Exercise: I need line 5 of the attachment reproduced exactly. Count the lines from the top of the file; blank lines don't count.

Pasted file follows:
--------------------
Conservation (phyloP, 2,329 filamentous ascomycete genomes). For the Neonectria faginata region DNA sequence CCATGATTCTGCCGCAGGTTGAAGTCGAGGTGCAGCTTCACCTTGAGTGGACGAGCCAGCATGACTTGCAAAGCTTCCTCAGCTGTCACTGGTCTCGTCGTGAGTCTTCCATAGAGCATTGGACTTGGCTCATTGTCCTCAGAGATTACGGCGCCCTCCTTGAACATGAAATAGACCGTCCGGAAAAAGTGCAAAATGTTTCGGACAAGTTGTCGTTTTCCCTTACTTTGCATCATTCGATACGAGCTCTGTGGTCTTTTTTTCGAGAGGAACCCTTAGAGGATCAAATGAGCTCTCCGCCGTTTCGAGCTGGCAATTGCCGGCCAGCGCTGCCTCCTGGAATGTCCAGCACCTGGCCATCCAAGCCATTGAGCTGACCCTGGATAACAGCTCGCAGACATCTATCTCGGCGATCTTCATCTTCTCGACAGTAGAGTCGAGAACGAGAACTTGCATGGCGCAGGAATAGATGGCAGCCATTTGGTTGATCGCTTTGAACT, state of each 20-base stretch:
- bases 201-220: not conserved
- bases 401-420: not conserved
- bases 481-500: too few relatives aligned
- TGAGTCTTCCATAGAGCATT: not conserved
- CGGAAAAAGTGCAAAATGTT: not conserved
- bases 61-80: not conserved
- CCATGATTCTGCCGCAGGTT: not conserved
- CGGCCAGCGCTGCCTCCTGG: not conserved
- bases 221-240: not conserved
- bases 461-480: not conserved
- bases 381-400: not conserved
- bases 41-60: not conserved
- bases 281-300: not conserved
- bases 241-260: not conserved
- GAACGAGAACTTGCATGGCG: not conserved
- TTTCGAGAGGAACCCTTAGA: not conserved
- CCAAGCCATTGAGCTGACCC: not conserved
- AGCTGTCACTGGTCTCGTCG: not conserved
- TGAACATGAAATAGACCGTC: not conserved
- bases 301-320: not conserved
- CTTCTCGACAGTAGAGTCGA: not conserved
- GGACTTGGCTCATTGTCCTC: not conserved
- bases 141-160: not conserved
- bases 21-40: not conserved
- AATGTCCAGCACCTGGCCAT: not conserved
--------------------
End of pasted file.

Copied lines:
- TGAGTCTTCCATAGAGCATT: not conserved